E.sub.4 =E.sub.1 (x+j)*E.sub.2 (x+k)*E.sub.3 (y+1).
The action of the detector 26 is to integrate instantaneous values of E4 and produce voltages E5 (j-k,1) which are estimates of the cyclic crosscorrelation function involving E1 (t) and E2 (t) and the cyclic frequency Wb. Specific values of (j-k) correspond to various time delays between the signals E1 (t) and E2 (t). Specific values of 1 correspond to varying the phase of E3 (t). Thus, values on the (j-k) axis correspond to signal delays and consequently lines of position. Values on the 1 axis correspond to phase delays between E3 (t) and the modulating frequency in the incoming signals E1 or E2. A plot of timing phase versus angle of arrival delay is shown in FIG. 5.
Referring now to FIG. 6, the error correction loop for automatic tracking and fine adjustment of the variable time delay used to compute the angle of arrival of the incoming signals will be described. Essentially, this modification comprises a second cyclic crosscorrelation circuit in which the two antenna signals are delayed by an additional amount. The second circuit includes a second variable time delay device 40 which receives the delayed signal E1 ' from the first variable time delay device 16. The additionally delayed output signal E1 " from the second variable time delay device 40 is delivered to a second mixer 42 where the signal is mixed with the second signal E2 from the second antenna 6 to produce a second combined output signal F'. This signal is delivered to a second band pass filter 44 of the second cyclic crosscorrelation circuit which is also tuned to pass that portion of the second combined output signal F' at the frequency of the baud rate of the signal of interest. A portion of each of the filtered outputs is delivered to a summation device 46. The difference voltage at the summation device from the first and second cyclic crosscorrelation circuits is used as an error control signal C to adjust the time delay of the first variable time delay device 16. The voltage difference may be displayed by a display device 48 for manual coarse adjustment, and may be delivered to an automatic fine adjustment controller 50 for fine adjustment. More particularly, the delay of the first variable time delay device 16 is adjusted so that the error signal C is zero and the outputs of the two circuits are equal. This occurs when the delays associated with the two cyclic crosscorrelation function circuits straddle the actual delay of interest, as will be discussed with reference to FIGS. 7 and 8.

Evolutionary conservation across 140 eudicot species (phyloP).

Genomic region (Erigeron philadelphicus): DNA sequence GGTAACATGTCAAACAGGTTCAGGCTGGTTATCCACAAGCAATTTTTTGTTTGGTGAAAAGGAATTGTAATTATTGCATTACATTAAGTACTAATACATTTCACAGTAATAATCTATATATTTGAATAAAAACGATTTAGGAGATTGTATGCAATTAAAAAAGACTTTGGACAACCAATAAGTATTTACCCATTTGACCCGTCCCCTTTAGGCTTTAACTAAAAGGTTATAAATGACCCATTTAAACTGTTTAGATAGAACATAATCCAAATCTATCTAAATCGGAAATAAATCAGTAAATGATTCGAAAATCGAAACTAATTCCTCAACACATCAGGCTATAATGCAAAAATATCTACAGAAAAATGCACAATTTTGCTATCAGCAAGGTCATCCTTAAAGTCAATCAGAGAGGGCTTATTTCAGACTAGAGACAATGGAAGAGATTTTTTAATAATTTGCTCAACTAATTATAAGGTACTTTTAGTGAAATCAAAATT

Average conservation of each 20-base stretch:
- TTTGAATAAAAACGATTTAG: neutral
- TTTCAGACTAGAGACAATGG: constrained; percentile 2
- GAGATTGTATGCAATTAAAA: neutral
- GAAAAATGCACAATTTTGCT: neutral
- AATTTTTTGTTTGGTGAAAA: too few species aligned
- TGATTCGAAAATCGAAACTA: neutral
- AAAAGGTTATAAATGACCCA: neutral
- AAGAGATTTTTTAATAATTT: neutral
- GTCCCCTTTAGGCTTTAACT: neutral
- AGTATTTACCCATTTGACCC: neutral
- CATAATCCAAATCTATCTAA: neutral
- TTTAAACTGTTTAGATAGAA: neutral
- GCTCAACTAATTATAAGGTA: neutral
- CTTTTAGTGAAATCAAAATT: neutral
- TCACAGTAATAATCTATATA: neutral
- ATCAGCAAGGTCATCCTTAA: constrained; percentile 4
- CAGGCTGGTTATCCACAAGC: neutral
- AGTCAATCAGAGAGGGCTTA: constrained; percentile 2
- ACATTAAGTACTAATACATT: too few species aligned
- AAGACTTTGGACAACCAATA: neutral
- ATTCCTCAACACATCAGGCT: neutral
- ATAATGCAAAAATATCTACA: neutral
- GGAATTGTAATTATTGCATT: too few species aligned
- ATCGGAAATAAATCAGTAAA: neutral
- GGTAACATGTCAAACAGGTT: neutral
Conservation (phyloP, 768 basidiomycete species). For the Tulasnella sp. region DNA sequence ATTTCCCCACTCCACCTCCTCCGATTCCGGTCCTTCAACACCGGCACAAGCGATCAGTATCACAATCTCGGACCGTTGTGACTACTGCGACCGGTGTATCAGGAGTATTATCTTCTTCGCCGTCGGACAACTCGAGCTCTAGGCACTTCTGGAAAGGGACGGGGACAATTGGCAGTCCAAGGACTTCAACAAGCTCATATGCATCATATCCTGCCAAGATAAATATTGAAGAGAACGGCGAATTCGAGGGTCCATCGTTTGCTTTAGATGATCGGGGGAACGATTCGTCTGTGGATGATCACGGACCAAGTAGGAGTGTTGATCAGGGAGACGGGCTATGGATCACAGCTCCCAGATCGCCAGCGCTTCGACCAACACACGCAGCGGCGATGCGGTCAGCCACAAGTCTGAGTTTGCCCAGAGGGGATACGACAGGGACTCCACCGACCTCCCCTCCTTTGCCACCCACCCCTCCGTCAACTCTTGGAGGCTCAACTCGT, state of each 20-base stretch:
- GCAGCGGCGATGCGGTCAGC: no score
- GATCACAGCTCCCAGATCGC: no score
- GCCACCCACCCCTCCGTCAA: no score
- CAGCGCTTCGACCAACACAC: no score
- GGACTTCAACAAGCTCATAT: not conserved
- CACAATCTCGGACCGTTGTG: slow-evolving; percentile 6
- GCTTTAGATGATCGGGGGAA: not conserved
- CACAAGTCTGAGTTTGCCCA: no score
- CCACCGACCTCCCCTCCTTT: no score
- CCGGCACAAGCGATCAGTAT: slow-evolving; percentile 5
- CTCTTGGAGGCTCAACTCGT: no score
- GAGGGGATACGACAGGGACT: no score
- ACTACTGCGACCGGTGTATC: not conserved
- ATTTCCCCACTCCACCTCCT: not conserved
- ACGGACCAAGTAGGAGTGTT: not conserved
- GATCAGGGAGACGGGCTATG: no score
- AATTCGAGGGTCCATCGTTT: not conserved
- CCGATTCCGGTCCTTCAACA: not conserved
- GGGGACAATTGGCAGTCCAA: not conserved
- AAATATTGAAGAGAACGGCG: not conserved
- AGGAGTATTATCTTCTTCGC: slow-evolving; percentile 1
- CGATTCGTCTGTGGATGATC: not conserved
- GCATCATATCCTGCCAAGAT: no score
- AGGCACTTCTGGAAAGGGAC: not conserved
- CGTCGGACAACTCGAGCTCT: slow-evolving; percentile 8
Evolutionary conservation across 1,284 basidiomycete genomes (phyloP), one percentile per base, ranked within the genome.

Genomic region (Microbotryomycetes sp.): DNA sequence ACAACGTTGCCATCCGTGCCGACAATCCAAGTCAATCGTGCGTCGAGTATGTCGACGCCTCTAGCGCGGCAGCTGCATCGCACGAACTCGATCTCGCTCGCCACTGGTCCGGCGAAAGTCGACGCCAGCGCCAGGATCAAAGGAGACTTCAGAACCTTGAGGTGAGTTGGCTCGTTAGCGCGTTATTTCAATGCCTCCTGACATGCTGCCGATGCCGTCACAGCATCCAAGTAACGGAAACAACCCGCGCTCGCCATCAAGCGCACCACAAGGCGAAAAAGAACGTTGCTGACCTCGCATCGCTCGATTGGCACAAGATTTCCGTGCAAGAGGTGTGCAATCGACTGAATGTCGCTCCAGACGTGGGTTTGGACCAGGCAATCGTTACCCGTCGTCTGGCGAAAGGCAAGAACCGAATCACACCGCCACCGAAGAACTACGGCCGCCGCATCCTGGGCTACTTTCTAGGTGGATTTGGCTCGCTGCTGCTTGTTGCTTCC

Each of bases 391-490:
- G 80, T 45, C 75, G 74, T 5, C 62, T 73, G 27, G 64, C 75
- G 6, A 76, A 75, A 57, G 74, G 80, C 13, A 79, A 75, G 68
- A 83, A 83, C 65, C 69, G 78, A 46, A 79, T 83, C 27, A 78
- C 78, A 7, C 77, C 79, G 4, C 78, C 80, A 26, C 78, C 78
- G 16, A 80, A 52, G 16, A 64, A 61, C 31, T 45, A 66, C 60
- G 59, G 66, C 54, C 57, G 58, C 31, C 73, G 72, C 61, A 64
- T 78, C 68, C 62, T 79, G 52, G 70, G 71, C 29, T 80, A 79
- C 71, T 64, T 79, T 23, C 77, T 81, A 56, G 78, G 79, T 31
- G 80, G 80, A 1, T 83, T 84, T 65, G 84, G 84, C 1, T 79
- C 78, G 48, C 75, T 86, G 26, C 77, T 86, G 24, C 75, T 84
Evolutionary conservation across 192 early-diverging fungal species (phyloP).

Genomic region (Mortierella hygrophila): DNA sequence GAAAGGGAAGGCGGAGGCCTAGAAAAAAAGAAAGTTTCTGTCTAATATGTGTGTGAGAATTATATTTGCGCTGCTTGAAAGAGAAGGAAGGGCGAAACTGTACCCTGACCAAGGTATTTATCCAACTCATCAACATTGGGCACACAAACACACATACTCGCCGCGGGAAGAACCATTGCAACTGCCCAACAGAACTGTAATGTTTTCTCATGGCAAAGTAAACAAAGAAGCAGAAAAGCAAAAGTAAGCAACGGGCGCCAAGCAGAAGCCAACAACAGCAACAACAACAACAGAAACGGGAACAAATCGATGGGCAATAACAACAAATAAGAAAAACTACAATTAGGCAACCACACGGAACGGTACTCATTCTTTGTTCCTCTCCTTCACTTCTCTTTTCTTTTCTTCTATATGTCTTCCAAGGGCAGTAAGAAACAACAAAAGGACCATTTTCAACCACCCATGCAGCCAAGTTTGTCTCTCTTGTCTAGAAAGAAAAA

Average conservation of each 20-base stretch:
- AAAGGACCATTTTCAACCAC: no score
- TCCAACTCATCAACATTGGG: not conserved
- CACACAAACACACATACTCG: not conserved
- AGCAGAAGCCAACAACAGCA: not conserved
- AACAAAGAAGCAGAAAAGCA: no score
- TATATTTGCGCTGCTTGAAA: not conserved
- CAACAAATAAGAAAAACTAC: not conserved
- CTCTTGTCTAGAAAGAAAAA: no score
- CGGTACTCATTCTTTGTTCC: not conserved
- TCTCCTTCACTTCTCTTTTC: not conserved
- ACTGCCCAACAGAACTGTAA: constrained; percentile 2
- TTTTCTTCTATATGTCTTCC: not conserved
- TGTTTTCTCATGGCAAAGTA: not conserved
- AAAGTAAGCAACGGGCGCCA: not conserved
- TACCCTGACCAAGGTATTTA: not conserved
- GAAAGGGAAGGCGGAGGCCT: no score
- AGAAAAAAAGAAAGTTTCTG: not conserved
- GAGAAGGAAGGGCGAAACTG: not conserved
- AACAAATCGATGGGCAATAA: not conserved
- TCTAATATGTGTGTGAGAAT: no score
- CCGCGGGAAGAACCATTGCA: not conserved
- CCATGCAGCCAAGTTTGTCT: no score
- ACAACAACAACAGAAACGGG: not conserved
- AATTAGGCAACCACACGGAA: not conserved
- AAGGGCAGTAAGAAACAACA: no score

As shown in FIGS. 7 and 8, the two circuits each generate a signal level corresponding to a cyclic crosscorrelation amplitude for a specific delay. In FIG. 7, the amplitudes are equal and the delays τ1 and τ1 +τ2 clearly straddle the null τ1 +τ2/2 corresponding to the bearing of the received signal. In FIG. 8, a negative error voltage is shown where the total delay is too great and the negative error voltage causes the delay controller to decrease the delay of the first device 16.
The cyclic crosscorrelation method and apparatus according to the invention offers a more reliable determination of time difference of arrival in heavy interference than conventional crosscorrelation methods. The improved performance is due to the fact that cyclostationary correlation functions require the existence of a signal modulation component at the examined baud rate if the function is to have a nonzero magnitude. Thus, interference not possessing the proper baud rate must eventually produce an output of zero magnitude at the peak detector. Such outputs cannot affect line of position determinations. This effect is particularly critical to the operation of location systems designed to work with wideband signals of interest because of the greater possibility of interference co-located in frequency with the signal of interest.
While in accordance with the provisions of the patent statute the preferred form and embodiments have been illustrated and described, it will be apparent to those skilled in the art that various changes and modifications can be made without deviating from the inventive concepts set forth above.
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|U.S. Classification||342/387, 342/375, 342/382|